MEASURING CELL CULTURES IN REAL TIME

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Using a self-invented microscope, Robert Hooke noticed that the tissue formed by small cavities separated by walls looked like small rooms and that is why he decided to call them “cells”. Since the 18th century, those “small rooms” have been carefully and meticulously studied. They have never stopped intriguing researchers and, although we have been discovered plenty about cells, there still is a lot to learn.

Today, monitoring cell growth is of great interest to researchers, especially in fields in which it is necessary to precisely assess cellular growth during when cells are exposed to specific substances (i.e., drugs).

A group of researchers from Sapienza University, coordinated by Professor Fabrizio Frezza from the Department of Information Engineering, Electronics and Telecommunications, has demonstrated that it is possible to determine the number of cells in a culture in real-time by using an external electromagnetic sensor.

Exposing cell cultures to electromagnetic fields with a low radiofrequency allows continuous monitoring without having to remove or insert biological markers in the cell, but only using sensors without interfering with the cell culture for the entire experimental procedure.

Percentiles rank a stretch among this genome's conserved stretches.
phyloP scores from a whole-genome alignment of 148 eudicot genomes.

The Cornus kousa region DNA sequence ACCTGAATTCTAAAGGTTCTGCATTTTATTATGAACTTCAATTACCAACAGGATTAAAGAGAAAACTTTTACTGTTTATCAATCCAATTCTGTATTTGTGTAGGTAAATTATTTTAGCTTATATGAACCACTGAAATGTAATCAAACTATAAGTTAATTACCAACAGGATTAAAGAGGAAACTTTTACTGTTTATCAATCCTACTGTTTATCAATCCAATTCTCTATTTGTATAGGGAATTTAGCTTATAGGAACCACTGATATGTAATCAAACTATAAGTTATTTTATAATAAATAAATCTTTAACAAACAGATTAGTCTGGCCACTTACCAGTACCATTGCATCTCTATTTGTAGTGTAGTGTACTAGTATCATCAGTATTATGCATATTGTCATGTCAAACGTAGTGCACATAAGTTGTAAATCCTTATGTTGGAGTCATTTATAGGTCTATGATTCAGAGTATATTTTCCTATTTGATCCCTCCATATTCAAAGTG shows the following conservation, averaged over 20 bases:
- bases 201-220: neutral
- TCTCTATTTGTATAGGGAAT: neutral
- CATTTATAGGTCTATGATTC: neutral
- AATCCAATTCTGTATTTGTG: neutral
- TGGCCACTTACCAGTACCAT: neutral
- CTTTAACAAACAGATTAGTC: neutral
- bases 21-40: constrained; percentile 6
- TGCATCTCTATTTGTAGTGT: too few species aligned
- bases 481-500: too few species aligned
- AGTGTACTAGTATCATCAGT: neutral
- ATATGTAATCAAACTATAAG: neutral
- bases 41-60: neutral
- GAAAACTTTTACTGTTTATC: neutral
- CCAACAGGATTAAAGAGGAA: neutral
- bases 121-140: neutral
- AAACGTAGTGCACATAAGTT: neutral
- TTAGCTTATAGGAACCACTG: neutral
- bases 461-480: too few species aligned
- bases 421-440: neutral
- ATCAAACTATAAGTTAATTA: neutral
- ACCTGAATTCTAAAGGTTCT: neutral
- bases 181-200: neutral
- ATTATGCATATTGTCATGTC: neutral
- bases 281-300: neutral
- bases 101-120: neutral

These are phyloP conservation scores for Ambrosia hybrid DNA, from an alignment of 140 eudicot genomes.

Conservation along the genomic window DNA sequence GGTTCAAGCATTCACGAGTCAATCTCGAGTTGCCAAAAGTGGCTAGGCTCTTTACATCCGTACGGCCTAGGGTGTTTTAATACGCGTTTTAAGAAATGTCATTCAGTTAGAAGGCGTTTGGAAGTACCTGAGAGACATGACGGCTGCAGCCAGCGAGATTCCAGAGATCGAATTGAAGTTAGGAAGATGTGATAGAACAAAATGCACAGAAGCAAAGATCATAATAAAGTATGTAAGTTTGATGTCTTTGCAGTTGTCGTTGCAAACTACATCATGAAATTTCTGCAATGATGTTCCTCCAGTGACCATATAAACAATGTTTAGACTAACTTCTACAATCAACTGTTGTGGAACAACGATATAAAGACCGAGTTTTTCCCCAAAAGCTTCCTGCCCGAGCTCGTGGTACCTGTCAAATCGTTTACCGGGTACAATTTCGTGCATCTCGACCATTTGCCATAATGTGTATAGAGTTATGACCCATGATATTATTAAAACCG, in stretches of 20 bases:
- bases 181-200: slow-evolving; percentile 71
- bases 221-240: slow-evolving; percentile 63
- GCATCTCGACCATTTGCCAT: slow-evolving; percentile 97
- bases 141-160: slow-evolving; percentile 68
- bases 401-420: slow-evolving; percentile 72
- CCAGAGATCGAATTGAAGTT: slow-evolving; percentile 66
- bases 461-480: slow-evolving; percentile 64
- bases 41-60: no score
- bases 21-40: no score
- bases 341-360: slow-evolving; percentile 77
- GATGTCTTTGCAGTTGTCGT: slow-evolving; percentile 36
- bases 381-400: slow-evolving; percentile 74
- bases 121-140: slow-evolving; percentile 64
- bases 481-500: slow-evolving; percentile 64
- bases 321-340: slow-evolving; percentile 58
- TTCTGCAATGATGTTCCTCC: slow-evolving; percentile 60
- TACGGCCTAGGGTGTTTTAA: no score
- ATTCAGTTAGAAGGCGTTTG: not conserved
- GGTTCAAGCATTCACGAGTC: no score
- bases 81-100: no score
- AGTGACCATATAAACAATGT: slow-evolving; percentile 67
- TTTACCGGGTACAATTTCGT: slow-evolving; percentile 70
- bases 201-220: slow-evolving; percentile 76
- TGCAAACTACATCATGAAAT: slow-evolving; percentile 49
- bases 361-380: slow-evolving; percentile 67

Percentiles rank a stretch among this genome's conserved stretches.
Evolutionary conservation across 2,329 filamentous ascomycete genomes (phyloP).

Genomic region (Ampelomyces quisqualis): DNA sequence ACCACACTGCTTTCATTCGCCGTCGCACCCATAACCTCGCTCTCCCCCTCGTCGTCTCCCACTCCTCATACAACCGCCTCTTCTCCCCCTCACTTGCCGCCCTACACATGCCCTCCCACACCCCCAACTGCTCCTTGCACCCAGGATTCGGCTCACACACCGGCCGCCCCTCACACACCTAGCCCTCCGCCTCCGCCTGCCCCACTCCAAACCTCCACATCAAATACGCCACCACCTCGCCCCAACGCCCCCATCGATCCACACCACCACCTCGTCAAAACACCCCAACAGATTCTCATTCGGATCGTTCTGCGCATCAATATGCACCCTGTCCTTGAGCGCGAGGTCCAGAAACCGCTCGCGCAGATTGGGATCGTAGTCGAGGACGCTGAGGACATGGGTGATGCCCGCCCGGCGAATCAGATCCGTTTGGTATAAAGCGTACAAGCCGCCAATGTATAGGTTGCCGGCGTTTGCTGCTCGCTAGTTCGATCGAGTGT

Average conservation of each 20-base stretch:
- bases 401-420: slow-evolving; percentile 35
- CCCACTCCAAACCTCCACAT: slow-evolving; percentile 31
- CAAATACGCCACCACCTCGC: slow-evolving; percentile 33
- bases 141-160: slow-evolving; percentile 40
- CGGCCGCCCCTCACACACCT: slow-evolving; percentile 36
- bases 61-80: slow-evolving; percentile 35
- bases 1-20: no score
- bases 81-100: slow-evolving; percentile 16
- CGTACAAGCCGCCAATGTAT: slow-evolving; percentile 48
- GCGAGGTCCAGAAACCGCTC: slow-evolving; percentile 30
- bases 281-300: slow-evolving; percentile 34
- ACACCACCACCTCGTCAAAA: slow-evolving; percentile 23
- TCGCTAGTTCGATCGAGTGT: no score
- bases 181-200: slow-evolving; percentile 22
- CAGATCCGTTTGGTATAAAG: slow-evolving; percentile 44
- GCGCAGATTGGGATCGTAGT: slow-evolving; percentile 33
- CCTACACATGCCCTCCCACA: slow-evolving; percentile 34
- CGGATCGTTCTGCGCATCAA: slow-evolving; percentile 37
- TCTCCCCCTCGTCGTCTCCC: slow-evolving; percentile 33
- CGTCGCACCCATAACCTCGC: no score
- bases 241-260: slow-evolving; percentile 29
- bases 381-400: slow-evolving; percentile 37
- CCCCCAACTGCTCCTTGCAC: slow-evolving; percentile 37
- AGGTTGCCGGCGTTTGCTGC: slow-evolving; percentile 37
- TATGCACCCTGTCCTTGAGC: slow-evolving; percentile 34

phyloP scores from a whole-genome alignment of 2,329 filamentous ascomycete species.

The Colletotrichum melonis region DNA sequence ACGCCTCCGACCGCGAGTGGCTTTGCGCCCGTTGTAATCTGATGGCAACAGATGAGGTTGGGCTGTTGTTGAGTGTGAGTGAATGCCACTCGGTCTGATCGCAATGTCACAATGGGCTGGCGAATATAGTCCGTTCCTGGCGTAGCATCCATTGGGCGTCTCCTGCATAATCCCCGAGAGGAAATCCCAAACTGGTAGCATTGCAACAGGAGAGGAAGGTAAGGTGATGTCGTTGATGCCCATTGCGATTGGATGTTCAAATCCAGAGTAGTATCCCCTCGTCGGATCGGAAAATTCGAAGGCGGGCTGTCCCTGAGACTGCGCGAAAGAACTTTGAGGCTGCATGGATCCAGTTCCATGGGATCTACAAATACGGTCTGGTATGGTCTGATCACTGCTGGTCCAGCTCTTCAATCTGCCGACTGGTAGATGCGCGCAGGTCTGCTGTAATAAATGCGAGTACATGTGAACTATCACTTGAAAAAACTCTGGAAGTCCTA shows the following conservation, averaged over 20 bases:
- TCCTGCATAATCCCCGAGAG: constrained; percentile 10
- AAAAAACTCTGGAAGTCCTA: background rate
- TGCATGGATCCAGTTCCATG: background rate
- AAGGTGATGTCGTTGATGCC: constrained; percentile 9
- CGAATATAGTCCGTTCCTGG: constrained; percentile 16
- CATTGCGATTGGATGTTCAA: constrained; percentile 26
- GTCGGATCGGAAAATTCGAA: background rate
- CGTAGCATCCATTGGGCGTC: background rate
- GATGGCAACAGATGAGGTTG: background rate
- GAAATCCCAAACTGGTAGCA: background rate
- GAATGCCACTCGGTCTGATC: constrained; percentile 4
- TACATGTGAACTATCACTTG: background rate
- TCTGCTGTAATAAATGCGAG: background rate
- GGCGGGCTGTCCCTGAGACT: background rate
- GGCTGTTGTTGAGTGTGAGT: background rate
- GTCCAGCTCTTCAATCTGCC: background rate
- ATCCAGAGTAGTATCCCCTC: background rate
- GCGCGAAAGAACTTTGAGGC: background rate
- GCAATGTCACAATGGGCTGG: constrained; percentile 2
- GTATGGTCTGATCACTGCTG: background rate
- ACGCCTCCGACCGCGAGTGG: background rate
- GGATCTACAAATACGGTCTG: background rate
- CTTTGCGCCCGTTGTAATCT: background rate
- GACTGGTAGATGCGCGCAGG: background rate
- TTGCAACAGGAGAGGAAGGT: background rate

This innovative technique is extremely important in space, where the available experimental systems only involve automatized operations,” explains Professor Fabrizio Frezza, “And although this method has been conceived for space applications, it can prove interesting in all our labs, where the measurement of cell growth in real-time is necessary.”

The research was funded by the Italian Space Agency (ASI) as part of the grant for the “3D Evaluation Techniques for the Growth and Morphology of Cells in Micro-gravity Conditions through Electromagnetic Diffraction” Project, coordinated by Fabrizio Frezza (Sapienza Department of Information Engineering, Electronics and Telecommunications and the Sapienza Aerospace Research Centre) in collaboration with researchers Marco Muzi, Fabio Mangini, Nicola Tedeschi Diet and Alessandro Palombo from the Experimental Medicine Department.

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